If you’re a forward planner, and a romantic, you might want to lock in St Valentine’s Day 2016 at Leconfield Wines for a date with Tina Arena.

The legendary songstress will play A Day On The Green with Simply Red and Natalie Imbruglia.

The tour follows the release of her new album Eleven, which consists of 11 new tracks and collaborations, and is coincidentally (or not) Tina’s eleventh studio album.

Speaking to us from Sydney, where she’s moved after many years living and working in Europe, Tina says she’s feeling settled and happy back home.

“We’ve been spending time here over the past four years, so it’s not very new, but I just like being home. I like being with the family, having mates close by and not being on my own. It’s kind of nice,” she says.

Having started her career at nine years old on TV’s Young Talent Time in 1977, Tina has spent her life in music, which is reflected in her candid songwriting.

Eleven is a lyrically powerful and musically upbeat album, which the artist says is credit to her honesty and her relationship with her collaborators.

“I’m somebody who’s not terrified of talking about things, because if I feel that I’m going to be stuck, or if I have to worry people think that it’s politically correct or not, I’ll never walk out my front door, nor will I get out of bed,” she says.

TA“So I talk about what I want to talk about. Then it’s about making sure the people you collaborate with are inspired by the same subject matter and want to talk about it as well.”

There was a 12-year gap between Tina’s last album Reset and her previous collection of original English language songs, 2001’s Just Me; but Eleven arrived much quicker than she expected thanks to a songwriting event.

After her critically acclaimed national Reset tour late in 2014, Tina was invited to attend the 50 Songs In Five Days international songwriting workshop in Sydney where she met Evermore frontman Jon Hume and a bunch of other writers she gelled with.

“It was five days and different song writers, predominately Australian, with the exception of a few international guest writers who come in. We all get together and are thrown in rooms with about four or five different writers, and everybody comes from different walks of life,” she says.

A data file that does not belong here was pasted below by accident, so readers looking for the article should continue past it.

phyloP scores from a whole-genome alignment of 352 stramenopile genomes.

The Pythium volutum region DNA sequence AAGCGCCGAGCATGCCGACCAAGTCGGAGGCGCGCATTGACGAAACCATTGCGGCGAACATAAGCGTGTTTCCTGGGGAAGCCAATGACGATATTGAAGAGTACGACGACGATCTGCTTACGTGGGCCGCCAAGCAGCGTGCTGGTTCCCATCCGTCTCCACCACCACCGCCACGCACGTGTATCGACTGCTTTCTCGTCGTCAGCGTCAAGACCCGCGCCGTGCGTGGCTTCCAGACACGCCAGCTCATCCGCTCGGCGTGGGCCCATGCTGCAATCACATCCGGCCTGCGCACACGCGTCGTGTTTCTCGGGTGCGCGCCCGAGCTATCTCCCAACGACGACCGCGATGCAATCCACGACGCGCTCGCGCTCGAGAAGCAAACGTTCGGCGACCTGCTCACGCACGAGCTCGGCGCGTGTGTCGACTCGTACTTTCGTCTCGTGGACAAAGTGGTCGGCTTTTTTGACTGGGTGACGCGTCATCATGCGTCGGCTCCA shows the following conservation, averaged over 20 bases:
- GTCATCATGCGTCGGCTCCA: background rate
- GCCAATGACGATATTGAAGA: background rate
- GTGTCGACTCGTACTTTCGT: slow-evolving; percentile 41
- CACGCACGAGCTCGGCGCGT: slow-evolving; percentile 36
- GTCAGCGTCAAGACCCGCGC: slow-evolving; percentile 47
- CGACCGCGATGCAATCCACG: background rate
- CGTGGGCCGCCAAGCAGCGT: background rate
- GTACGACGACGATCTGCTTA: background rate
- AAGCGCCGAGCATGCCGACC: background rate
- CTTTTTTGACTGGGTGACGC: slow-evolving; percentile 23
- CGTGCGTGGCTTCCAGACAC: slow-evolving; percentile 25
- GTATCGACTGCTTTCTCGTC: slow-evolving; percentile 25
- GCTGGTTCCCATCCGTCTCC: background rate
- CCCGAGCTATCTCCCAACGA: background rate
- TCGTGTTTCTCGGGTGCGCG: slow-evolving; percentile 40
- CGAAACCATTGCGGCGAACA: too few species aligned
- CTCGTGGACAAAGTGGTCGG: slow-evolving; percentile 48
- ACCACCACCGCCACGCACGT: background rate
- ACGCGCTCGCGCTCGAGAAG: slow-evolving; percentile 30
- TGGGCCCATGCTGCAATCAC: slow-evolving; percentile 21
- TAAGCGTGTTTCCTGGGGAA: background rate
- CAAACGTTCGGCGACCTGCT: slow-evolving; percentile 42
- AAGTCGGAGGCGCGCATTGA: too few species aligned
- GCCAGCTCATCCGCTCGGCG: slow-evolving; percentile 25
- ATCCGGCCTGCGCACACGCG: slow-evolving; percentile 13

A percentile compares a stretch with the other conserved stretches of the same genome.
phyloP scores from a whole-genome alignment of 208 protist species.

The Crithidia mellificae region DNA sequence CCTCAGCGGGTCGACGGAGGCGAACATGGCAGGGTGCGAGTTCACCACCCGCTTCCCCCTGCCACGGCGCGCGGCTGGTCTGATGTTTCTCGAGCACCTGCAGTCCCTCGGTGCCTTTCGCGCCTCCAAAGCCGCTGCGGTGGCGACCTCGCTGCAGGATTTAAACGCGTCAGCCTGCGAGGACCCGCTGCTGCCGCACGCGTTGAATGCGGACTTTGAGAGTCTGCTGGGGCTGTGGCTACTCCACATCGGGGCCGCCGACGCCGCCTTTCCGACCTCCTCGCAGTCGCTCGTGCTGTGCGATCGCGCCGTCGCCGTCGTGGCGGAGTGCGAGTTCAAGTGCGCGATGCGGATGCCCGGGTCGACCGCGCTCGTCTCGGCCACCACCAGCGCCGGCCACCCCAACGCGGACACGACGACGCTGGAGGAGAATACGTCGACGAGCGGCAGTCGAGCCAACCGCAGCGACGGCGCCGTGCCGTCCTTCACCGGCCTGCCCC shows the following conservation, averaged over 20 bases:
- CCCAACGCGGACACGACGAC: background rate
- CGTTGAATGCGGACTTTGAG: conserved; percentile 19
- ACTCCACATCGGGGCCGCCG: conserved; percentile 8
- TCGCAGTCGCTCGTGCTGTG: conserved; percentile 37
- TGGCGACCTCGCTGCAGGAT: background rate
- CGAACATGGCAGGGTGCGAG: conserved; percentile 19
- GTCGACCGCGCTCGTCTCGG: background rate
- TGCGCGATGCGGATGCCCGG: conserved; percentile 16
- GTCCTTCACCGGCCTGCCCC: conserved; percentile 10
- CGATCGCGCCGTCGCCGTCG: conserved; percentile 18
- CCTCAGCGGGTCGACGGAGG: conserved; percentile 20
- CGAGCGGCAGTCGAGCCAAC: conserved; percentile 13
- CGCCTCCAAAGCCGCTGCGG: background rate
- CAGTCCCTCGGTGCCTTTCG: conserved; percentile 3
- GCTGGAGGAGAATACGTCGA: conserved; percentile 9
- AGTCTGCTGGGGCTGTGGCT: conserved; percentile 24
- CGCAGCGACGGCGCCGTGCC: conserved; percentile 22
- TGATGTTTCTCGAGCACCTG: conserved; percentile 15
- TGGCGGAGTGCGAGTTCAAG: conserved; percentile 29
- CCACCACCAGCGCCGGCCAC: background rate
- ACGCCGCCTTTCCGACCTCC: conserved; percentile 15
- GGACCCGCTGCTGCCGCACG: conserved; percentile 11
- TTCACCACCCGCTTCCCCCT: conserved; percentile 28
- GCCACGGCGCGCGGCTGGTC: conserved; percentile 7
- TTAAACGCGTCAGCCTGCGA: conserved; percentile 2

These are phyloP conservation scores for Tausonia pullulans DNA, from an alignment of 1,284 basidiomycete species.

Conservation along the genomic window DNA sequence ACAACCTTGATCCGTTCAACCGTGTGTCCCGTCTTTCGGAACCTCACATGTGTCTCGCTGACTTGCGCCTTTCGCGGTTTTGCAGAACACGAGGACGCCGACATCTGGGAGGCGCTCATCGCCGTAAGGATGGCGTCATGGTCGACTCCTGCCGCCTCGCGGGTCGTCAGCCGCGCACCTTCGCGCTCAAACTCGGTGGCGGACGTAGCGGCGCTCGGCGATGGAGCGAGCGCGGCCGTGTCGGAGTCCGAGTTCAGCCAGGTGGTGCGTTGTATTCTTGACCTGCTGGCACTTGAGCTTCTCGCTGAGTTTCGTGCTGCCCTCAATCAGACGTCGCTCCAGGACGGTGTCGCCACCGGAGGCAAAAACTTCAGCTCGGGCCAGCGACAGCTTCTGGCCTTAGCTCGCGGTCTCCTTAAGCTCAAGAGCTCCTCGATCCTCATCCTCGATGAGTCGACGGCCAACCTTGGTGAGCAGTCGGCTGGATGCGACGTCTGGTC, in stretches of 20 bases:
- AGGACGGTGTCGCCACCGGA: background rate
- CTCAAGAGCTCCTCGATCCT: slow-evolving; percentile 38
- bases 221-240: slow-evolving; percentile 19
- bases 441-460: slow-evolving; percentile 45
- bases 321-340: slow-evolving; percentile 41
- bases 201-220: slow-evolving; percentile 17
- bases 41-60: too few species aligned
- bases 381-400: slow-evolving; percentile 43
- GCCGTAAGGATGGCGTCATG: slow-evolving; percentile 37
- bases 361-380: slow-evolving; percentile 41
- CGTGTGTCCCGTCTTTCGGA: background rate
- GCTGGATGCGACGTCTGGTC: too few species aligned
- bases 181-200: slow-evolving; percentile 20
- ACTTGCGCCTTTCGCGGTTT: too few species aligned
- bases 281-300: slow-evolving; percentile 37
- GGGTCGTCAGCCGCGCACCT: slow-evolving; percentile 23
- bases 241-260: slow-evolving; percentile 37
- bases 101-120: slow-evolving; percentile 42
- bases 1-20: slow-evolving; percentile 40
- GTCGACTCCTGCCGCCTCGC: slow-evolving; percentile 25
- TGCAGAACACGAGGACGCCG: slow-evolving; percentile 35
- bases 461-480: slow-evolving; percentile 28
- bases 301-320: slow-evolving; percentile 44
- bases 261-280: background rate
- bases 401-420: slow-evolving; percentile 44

“That’s what makes the writing really interesting, because we’re not necessarily attracted to the same things musically, but I just find it quite fascinating what can happen when you are passionate about music. And the beauty of not knowing what will happen is really quite a beautiful surprise.”

As well as John Hume, Tina couldn’t speak highly enough of the songwriters who she met, who have since contributed to her album.

“I love Johnny. He and I wrote together with Hayley Warner, and Hayley is a magical, magical songwriter in her own right. Kate Miller-Heidke, is a beautiful writer, Hunter Nixon is another young woman who’s an excellent writer, Hayley Aitken based in Stockholm is an incredible writer; then you’ve got John, my Swedish friends Mattias Lindblom and Anders Walbeck who wrote on my last album too; we really enjoy working together. We all get along really well. It’s fun,” she says.

With a collection of eleven songs and three bonus tracks, Tina says she feels a connection to each one, but there are a few standouts for her.

“‘Not Still in Love With You’ is one I think is amazing, ‘Lie In It’, ‘Unravel Me’, ‘I Want to Love You’; they’ve all got something that’s very special. ‘Unravel Me’ was written at the Fifty Songs in Five Days. That was the first song written for the album and that’s actually the demo you’re hearing. It’s got its own magic,” she says.

The second song on the album, ‘Overload’ speaks of our current obsession with technology and social media, which Tina says is detrimental to our mental health.

“I’ve certainly had my struggles, being far away, and felt depression here and there. We all have. It’s a universal problem. The way I translate it, we just live in a world which is incredibly saturated, so the best way to deal with it, if you feel overwhelmed, is you walk away from those things,” she says.

“Walk away from the computer, walk away from the phones, get some air and breathe. I always find it important to surround myself with friends. We are so overloaded and that’s what that song is about. You look around you and see people in complete saturation and maybe that’s why people aren’t coping.

“Don’t try and keep up with everybody else. We’re in an era of smoke and mirrors, where everybody thinks their life is worse off than others.”

Sound advice from a woman whose career has spanned four decades and who is to be the next inductee into the ARIA Hall of Fame.

You can pick up her album on CD or download and grab your tickets to A Day on the Green from Ticketmaster.

By Libby Parker